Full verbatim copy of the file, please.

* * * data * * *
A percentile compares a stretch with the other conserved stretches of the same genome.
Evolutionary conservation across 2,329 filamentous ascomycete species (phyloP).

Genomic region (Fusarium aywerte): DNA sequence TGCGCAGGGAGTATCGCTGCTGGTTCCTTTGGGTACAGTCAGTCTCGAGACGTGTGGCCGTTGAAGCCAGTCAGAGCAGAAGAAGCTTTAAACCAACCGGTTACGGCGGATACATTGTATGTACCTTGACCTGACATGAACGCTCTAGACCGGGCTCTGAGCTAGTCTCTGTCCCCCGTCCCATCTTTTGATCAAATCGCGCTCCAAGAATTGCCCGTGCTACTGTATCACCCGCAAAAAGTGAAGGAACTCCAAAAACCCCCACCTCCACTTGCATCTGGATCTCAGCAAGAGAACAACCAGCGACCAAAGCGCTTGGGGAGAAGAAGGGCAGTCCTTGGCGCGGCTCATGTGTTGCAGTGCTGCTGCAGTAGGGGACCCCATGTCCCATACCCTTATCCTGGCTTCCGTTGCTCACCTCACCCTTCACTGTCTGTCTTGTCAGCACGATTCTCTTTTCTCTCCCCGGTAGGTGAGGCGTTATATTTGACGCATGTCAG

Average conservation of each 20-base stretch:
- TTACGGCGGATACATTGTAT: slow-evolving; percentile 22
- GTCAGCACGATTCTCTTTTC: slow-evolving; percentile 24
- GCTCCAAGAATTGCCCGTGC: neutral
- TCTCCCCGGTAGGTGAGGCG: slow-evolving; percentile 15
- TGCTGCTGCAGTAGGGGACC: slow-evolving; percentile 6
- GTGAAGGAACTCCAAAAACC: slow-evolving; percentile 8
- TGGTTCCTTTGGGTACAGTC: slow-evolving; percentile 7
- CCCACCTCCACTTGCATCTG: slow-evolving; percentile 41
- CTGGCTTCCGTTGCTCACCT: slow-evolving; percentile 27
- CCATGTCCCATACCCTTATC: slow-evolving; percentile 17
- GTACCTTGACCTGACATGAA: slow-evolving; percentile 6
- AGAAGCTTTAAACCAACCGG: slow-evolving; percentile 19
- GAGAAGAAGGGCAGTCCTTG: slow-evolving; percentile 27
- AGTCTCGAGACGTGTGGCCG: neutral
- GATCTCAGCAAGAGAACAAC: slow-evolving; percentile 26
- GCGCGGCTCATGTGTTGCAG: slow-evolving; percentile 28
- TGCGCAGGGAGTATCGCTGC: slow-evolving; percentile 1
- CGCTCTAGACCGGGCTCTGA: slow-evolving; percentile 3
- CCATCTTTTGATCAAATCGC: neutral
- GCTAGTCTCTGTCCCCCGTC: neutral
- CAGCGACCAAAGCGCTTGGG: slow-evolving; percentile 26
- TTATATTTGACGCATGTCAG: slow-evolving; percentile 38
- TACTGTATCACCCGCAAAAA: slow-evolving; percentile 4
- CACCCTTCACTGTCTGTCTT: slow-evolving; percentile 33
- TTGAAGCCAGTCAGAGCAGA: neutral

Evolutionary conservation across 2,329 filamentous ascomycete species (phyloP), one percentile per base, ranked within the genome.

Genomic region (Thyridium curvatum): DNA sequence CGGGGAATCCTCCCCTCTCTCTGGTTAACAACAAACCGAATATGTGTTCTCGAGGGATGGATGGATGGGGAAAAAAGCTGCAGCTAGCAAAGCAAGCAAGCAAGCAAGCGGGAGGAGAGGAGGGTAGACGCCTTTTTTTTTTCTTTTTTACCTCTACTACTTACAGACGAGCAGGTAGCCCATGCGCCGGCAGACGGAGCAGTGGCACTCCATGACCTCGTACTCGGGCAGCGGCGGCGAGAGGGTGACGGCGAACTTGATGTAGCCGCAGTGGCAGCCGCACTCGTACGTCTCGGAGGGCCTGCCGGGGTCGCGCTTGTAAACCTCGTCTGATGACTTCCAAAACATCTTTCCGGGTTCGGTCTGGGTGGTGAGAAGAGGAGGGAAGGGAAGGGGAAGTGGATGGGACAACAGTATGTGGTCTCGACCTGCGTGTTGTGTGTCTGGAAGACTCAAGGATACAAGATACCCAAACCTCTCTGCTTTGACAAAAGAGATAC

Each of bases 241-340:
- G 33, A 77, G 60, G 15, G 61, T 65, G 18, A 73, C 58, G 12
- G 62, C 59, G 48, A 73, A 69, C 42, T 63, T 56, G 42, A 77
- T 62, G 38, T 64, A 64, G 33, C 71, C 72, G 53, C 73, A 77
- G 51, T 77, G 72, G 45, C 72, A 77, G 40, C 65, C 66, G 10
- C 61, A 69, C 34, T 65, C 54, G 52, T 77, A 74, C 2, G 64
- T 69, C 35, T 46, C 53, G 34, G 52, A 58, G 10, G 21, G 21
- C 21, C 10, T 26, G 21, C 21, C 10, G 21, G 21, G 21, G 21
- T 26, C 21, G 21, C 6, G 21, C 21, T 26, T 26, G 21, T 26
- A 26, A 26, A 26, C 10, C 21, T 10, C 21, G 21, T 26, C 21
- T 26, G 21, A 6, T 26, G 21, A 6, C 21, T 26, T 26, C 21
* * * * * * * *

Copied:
A percentile compares a stretch with the other conserved stretches of the same genome.
Evolutionary conservation across 2,329 filamentous ascomycete species (phyloP).

Genomic region (Fusarium aywerte): DNA sequence TGCGCAGGGAGTATCGCTGCTGGTTCCTTTGGGTACAGTCAGTCTCGAGACGTGTGGCCGTTGAAGCCAGTCAGAGCAGAAGAAGCTTTAAACCAACCGGTTACGGCGGATACATTGTATGTACCTTGACCTGACATGAACGCTCTAGACCGGGCTCTGAGCTAGTCTCTGTCCCCCGTCCCATCTTTTGATCAAATCGCGCTCCAAGAATTGCCCGTGCTACTGTATCACCCGCAAAAAGTGAAGGAACTCCAAAAACCCCCACCTCCACTTGCATCTGGATCTCAGCAAGAGAACAACCAGCGACCAAAGCGCTTGGGGAGAAGAAGGGCAGTCCTTGGCGCGGCTCATGTGTTGCAGTGCTGCTGCAGTAGGGGACCCCATGTCCCATACCCTTATCCTGGCTTCCGTTGCTCACCTCACCCTTCACTGTCTGTCTTGTCAGCACGATTCTCTTTTCTCTCCCCGGTAGGTGAGGCGTTATATTTGACGCATGTCAG

Average conservation of each 20-base stretch:
- TTACGGCGGATACATTGTAT: slow-evolving; percentile 22
- GTCAGCACGATTCTCTTTTC: slow-evolving; percentile 24
- GCTCCAAGAATTGCCCGTGC: neutral
- TCTCCCCGGTAGGTGAGGCG: slow-evolving; percentile 15
- TGCTGCTGCAGTAGGGGACC: slow-evolving; percentile 6
- GTGAAGGAACTCCAAAAACC: slow-evolving; percentile 8
- TGGTTCCTTTGGGTACAGTC: slow-evolving; percentile 7
- CCCACCTCCACTTGCATCTG: slow-evolving; percentile 41
- CTGGCTTCCGTTGCTCACCT: slow-evolving; percentile 27
- CCATGTCCCATACCCTTATC: slow-evolving; percentile 17
- GTACCTTGACCTGACATGAA: slow-evolving; percentile 6
- AGAAGCTTTAAACCAACCGG: slow-evolving; percentile 19
- GAGAAGAAGGGCAGTCCTTG: slow-evolving; percentile 27
- AGTCTCGAGACGTGTGGCCG: neutral
- GATCTCAGCAAGAGAACAAC: slow-evolving; percentile 26
- GCGCGGCTCATGTGTTGCAG: slow-evolving; percentile 28
- TGCGCAGGGAGTATCGCTGC: slow-evolving; percentile 1
- CGCTCTAGACCGGGCTCTGA: slow-evolving; percentile 3
- CCATCTTTTGATCAAATCGC: neutral
- GCTAGTCTCTGTCCCCCGTC: neutral
- CAGCGACCAAAGCGCTTGGG: slow-evolving; percentile 26
- TTATATTTGACGCATGTCAG: slow-evolving; percentile 38
- TACTGTATCACCCGCAAAAA: slow-evolving; percentile 4
- CACCCTTCACTGTCTGTCTT: slow-evolving; percentile 33
- TTGAAGCCAGTCAGAGCAGA: neutral

Evolutionary conservation across 2,329 filamentous ascomycete species (phyloP), one percentile per base, ranked within the genome.

Genomic region (Thyridium curvatum): DNA sequence CGGGGAATCCTCCCCTCTCTCTGGTTAACAACAAACCGAATATGTGTTCTCGAGGGATGGATGGATGGGGAAAAAAGCTGCAGCTAGCAAAGCAAGCAAGCAAGCAAGCGGGAGGAGAGGAGGGTAGACGCCTTTTTTTTTTCTTTTTTACCTCTACTACTTACAGACGAGCAGGTAGCCCATGCGCCGGCAGACGGAGCAGTGGCACTCCATGACCTCGTACTCGGGCAGCGGCGGCGAGAGGGTGACGGCGAACTTGATGTAGCCGCAGTGGCAGCCGCACTCGTACGTCTCGGAGGGCCTGCCGGGGTCGCGCTTGTAAACCTCGTCTGATGACTTCCAAAACATCTTTCCGGGTTCGGTCTGGGTGGTGAGAAGAGGAGGGAAGGGAAGGGGAAGTGGATGGGACAACAGTATGTGGTCTCGACCTGCGTGTTGTGTGTCTGGAAGACTCAAGGATACAAGATACCCAAACCTCTCTGCTTTGACAAAAGAGATAC

Each of bases 241-340:
- G 33, A 77, G 60, G 15, G 61, T 65, G 18, A 73, C 58, G 12
- G 62, C 59, G 48, A 73, A 69, C 42, T 63, T 56, G 42, A 77
- T 62, G 38, T 64, A 64, G 33, C 71, C 72, G 53, C 73, A 77
- G 51, T 77, G 72, G 45, C 72, A 77, G 40, C 65, C 66, G 10
- C 61, A 69, C 34, T 65, C 54, G 52, T 77, A 74, C 2, G 64
- T 69, C 35, T 46, C 53, G 34, G 52, A 58, G 10, G 21, G 21
- C 21, C 10, T 26, G 21, C 21, C 10, G 21, G 21, G 21, G 21
- T 26, C 21, G 21, C 6, G 21, C 21, T 26, T 26, G 21, T 26
- A 26, A 26, A 26, C 10, C 21, T 10, C 21, G 21, T 26, C 21
- T 26, G 21, A 6, T 26, G 21, A 6, C 21, T 26, T 26, C 21